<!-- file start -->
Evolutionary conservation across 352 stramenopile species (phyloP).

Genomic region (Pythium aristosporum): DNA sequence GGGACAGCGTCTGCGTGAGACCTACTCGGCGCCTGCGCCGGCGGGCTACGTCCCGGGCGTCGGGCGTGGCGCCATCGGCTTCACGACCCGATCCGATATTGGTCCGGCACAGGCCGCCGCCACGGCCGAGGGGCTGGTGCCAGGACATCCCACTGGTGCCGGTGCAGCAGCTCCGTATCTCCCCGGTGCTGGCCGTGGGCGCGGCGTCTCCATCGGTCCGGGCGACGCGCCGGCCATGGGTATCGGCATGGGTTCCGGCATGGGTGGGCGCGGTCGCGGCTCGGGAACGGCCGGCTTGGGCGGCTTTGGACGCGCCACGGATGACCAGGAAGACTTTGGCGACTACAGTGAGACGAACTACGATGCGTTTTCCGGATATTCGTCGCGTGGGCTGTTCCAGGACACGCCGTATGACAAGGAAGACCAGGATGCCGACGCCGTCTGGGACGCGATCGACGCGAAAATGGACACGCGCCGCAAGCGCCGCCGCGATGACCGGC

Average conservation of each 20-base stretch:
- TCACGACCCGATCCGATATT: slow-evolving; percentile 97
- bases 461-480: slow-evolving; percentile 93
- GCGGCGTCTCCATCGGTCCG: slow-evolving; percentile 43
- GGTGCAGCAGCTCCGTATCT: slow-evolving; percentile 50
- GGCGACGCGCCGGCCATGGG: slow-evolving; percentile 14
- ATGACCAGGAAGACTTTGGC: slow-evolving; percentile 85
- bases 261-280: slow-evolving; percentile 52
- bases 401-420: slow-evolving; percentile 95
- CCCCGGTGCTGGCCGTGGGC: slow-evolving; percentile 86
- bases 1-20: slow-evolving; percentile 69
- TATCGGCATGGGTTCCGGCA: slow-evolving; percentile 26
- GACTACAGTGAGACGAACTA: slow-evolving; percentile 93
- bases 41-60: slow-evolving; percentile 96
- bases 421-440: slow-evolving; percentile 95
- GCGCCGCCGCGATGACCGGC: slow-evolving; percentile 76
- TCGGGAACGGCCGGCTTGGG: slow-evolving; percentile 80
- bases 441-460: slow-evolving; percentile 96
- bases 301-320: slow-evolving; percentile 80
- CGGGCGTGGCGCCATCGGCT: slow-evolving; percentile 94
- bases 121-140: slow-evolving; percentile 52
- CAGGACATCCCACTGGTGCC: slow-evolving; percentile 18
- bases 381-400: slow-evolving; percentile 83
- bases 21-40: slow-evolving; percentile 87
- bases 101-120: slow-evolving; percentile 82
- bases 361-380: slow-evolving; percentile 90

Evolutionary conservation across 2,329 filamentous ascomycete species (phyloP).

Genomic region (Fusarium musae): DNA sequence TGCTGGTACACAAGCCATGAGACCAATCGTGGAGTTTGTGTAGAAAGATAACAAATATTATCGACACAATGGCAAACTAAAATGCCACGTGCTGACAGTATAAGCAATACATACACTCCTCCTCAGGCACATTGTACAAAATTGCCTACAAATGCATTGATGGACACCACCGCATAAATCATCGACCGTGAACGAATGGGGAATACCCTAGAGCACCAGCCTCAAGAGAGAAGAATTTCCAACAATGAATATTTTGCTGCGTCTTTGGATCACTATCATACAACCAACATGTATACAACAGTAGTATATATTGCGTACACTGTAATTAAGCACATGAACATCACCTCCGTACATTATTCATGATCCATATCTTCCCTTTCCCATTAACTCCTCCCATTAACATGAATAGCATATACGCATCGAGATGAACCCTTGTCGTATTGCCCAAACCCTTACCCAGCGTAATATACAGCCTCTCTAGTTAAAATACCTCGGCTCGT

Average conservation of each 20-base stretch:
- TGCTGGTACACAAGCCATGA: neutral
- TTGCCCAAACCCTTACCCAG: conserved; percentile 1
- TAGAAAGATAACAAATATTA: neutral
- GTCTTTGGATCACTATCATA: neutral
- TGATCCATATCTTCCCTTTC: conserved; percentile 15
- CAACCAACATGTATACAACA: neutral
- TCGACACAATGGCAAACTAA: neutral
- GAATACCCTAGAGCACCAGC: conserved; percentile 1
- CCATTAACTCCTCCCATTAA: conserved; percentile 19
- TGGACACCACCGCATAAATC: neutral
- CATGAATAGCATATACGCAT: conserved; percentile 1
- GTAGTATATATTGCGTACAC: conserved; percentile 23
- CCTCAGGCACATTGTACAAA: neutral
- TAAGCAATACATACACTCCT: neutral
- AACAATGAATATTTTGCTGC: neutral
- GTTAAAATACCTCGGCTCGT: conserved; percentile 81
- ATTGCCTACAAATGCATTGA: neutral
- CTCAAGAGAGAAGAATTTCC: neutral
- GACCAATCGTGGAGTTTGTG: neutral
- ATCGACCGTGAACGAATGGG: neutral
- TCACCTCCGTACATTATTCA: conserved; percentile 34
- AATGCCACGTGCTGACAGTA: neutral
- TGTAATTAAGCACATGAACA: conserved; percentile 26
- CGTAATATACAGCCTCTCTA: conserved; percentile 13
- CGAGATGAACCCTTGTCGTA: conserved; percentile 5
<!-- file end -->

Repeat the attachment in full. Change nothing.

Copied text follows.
Evolutionary conservation across 352 stramenopile species (phyloP).

Genomic region (Pythium aristosporum): DNA sequence GGGACAGCGTCTGCGTGAGACCTACTCGGCGCCTGCGCCGGCGGGCTACGTCCCGGGCGTCGGGCGTGGCGCCATCGGCTTCACGACCCGATCCGATATTGGTCCGGCACAGGCCGCCGCCACGGCCGAGGGGCTGGTGCCAGGACATCCCACTGGTGCCGGTGCAGCAGCTCCGTATCTCCCCGGTGCTGGCCGTGGGCGCGGCGTCTCCATCGGTCCGGGCGACGCGCCGGCCATGGGTATCGGCATGGGTTCCGGCATGGGTGGGCGCGGTCGCGGCTCGGGAACGGCCGGCTTGGGCGGCTTTGGACGCGCCACGGATGACCAGGAAGACTTTGGCGACTACAGTGAGACGAACTACGATGCGTTTTCCGGATATTCGTCGCGTGGGCTGTTCCAGGACACGCCGTATGACAAGGAAGACCAGGATGCCGACGCCGTCTGGGACGCGATCGACGCGAAAATGGACACGCGCCGCAAGCGCCGCCGCGATGACCGGC

Average conservation of each 20-base stretch:
- TCACGACCCGATCCGATATT: slow-evolving; percentile 97
- bases 461-480: slow-evolving; percentile 93
- GCGGCGTCTCCATCGGTCCG: slow-evolving; percentile 43
- GGTGCAGCAGCTCCGTATCT: slow-evolving; percentile 50
- GGCGACGCGCCGGCCATGGG: slow-evolving; percentile 14
- ATGACCAGGAAGACTTTGGC: slow-evolving; percentile 85
- bases 261-280: slow-evolving; percentile 52
- bases 401-420: slow-evolving; percentile 95
- CCCCGGTGCTGGCCGTGGGC: slow-evolving; percentile 86
- bases 1-20: slow-evolving; percentile 69
- TATCGGCATGGGTTCCGGCA: slow-evolving; percentile 26
- GACTACAGTGAGACGAACTA: slow-evolving; percentile 93
- bases 41-60: slow-evolving; percentile 96
- bases 421-440: slow-evolving; percentile 95
- GCGCCGCCGCGATGACCGGC: slow-evolving; percentile 76
- TCGGGAACGGCCGGCTTGGG: slow-evolving; percentile 80
- bases 441-460: slow-evolving; percentile 96
- bases 301-320: slow-evolving; percentile 80
- CGGGCGTGGCGCCATCGGCT: slow-evolving; percentile 94
- bases 121-140: slow-evolving; percentile 52
- CAGGACATCCCACTGGTGCC: slow-evolving; percentile 18
- bases 381-400: slow-evolving; percentile 83
- bases 21-40: slow-evolving; percentile 87
- bases 101-120: slow-evolving; percentile 82
- bases 361-380: slow-evolving; percentile 90

Evolutionary conservation across 2,329 filamentous ascomycete species (phyloP).

Genomic region (Fusarium musae): DNA sequence TGCTGGTACACAAGCCATGAGACCAATCGTGGAGTTTGTGTAGAAAGATAACAAATATTATCGACACAATGGCAAACTAAAATGCCACGTGCTGACAGTATAAGCAATACATACACTCCTCCTCAGGCACATTGTACAAAATTGCCTACAAATGCATTGATGGACACCACCGCATAAATCATCGACCGTGAACGAATGGGGAATACCCTAGAGCACCAGCCTCAAGAGAGAAGAATTTCCAACAATGAATATTTTGCTGCGTCTTTGGATCACTATCATACAACCAACATGTATACAACAGTAGTATATATTGCGTACACTGTAATTAAGCACATGAACATCACCTCCGTACATTATTCATGATCCATATCTTCCCTTTCCCATTAACTCCTCCCATTAACATGAATAGCATATACGCATCGAGATGAACCCTTGTCGTATTGCCCAAACCCTTACCCAGCGTAATATACAGCCTCTCTAGTTAAAATACCTCGGCTCGT

Average conservation of each 20-base stretch:
- TGCTGGTACACAAGCCATGA: neutral
- TTGCCCAAACCCTTACCCAG: conserved; percentile 1
- TAGAAAGATAACAAATATTA: neutral
- GTCTTTGGATCACTATCATA: neutral
- TGATCCATATCTTCCCTTTC: conserved; percentile 15
- CAACCAACATGTATACAACA: neutral
- TCGACACAATGGCAAACTAA: neutral
- GAATACCCTAGAGCACCAGC: conserved; percentile 1
- CCATTAACTCCTCCCATTAA: conserved; percentile 19
- TGGACACCACCGCATAAATC: neutral
- CATGAATAGCATATACGCAT: conserved; percentile 1
- GTAGTATATATTGCGTACAC: conserved; percentile 23
- CCTCAGGCACATTGTACAAA: neutral
- TAAGCAATACATACACTCCT: neutral
- AACAATGAATATTTTGCTGC: neutral
- GTTAAAATACCTCGGCTCGT: conserved; percentile 81
- ATTGCCTACAAATGCATTGA: neutral
- CTCAAGAGAGAAGAATTTCC: neutral
- GACCAATCGTGGAGTTTGTG: neutral
- ATCGACCGTGAACGAATGGG: neutral
- TCACCTCCGTACATTATTCA: conserved; percentile 34
- AATGCCACGTGCTGACAGTA: neutral
- TGTAATTAAGCACATGAACA: conserved; percentile 26
- CGTAATATACAGCCTCTCTA: conserved; percentile 13
- CGAGATGAACCCTTGTCGTA: conserved; percentile 5